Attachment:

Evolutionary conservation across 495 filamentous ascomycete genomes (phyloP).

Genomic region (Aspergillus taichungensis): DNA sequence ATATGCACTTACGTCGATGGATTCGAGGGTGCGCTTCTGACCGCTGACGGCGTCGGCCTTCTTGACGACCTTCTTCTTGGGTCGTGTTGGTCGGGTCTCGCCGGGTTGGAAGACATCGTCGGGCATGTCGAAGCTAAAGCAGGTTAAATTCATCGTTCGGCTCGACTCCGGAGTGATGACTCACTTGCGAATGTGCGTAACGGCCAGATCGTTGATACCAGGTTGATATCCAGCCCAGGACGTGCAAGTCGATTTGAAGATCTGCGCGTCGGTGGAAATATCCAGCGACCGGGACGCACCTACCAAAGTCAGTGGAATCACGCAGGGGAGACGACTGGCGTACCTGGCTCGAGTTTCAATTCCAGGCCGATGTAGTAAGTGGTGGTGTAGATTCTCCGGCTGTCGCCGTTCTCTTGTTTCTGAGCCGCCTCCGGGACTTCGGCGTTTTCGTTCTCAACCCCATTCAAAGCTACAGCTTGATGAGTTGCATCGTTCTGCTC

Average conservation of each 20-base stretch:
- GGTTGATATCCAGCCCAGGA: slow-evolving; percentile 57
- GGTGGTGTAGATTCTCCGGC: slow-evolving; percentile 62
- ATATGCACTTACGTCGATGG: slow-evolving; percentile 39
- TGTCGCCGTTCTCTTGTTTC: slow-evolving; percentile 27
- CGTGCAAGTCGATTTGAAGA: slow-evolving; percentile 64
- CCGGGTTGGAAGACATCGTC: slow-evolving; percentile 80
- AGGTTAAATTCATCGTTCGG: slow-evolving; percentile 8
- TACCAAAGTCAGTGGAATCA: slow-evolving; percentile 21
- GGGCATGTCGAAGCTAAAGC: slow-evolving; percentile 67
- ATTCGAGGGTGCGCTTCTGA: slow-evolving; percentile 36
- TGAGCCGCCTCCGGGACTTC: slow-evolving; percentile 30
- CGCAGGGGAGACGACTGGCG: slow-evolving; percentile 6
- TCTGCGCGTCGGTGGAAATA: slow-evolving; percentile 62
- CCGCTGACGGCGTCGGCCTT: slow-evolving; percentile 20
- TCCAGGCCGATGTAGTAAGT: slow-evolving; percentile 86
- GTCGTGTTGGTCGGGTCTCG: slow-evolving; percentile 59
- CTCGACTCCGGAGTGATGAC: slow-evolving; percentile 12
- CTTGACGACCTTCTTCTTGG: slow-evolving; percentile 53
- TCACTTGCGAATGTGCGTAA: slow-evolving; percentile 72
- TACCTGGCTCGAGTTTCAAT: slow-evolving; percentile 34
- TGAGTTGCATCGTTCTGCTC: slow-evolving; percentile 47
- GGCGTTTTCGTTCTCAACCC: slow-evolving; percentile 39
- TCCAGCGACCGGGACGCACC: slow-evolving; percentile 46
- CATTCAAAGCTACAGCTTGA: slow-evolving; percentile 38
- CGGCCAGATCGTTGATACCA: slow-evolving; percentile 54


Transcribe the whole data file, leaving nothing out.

Evolutionary conservation across 495 filamentous ascomycete genomes (phyloP).

Genomic region (Aspergillus taichungensis): DNA sequence ATATGCACTTACGTCGATGGATTCGAGGGTGCGCTTCTGACCGCTGACGGCGTCGGCCTTCTTGACGACCTTCTTCTTGGGTCGTGTTGGTCGGGTCTCGCCGGGTTGGAAGACATCGTCGGGCATGTCGAAGCTAAAGCAGGTTAAATTCATCGTTCGGCTCGACTCCGGAGTGATGACTCACTTGCGAATGTGCGTAACGGCCAGATCGTTGATACCAGGTTGATATCCAGCCCAGGACGTGCAAGTCGATTTGAAGATCTGCGCGTCGGTGGAAATATCCAGCGACCGGGACGCACCTACCAAAGTCAGTGGAATCACGCAGGGGAGACGACTGGCGTACCTGGCTCGAGTTTCAATTCCAGGCCGATGTAGTAAGTGGTGGTGTAGATTCTCCGGCTGTCGCCGTTCTCTTGTTTCTGAGCCGCCTCCGGGACTTCGGCGTTTTCGTTCTCAACCCCATTCAAAGCTACAGCTTGATGAGTTGCATCGTTCTGCTC

Average conservation of each 20-base stretch:
- GGTTGATATCCAGCCCAGGA: slow-evolving; percentile 57
- GGTGGTGTAGATTCTCCGGC: slow-evolving; percentile 62
- ATATGCACTTACGTCGATGG: slow-evolving; percentile 39
- TGTCGCCGTTCTCTTGTTTC: slow-evolving; percentile 27
- CGTGCAAGTCGATTTGAAGA: slow-evolving; percentile 64
- CCGGGTTGGAAGACATCGTC: slow-evolving; percentile 80
- AGGTTAAATTCATCGTTCGG: slow-evolving; percentile 8
- TACCAAAGTCAGTGGAATCA: slow-evolving; percentile 21
- GGGCATGTCGAAGCTAAAGC: slow-evolving; percentile 67
- ATTCGAGGGTGCGCTTCTGA: slow-evolving; percentile 36
- TGAGCCGCCTCCGGGACTTC: slow-evolving; percentile 30
- CGCAGGGGAGACGACTGGCG: slow-evolving; percentile 6
- TCTGCGCGTCGGTGGAAATA: slow-evolving; percentile 62
- CCGCTGACGGCGTCGGCCTT: slow-evolving; percentile 20
- TCCAGGCCGATGTAGTAAGT: slow-evolving; percentile 86
- GTCGTGTTGGTCGGGTCTCG: slow-evolving; percentile 59
- CTCGACTCCGGAGTGATGAC: slow-evolving; percentile 12
- CTTGACGACCTTCTTCTTGG: slow-evolving; percentile 53
- TCACTTGCGAATGTGCGTAA: slow-evolving; percentile 72
- TACCTGGCTCGAGTTTCAAT: slow-evolving; percentile 34
- TGAGTTGCATCGTTCTGCTC: slow-evolving; percentile 47
- GGCGTTTTCGTTCTCAACCC: slow-evolving; percentile 39
- TCCAGCGACCGGGACGCACC: slow-evolving; percentile 46
- CATTCAAAGCTACAGCTTGA: slow-evolving; percentile 38
- CGGCCAGATCGTTGATACCA: slow-evolving; percentile 54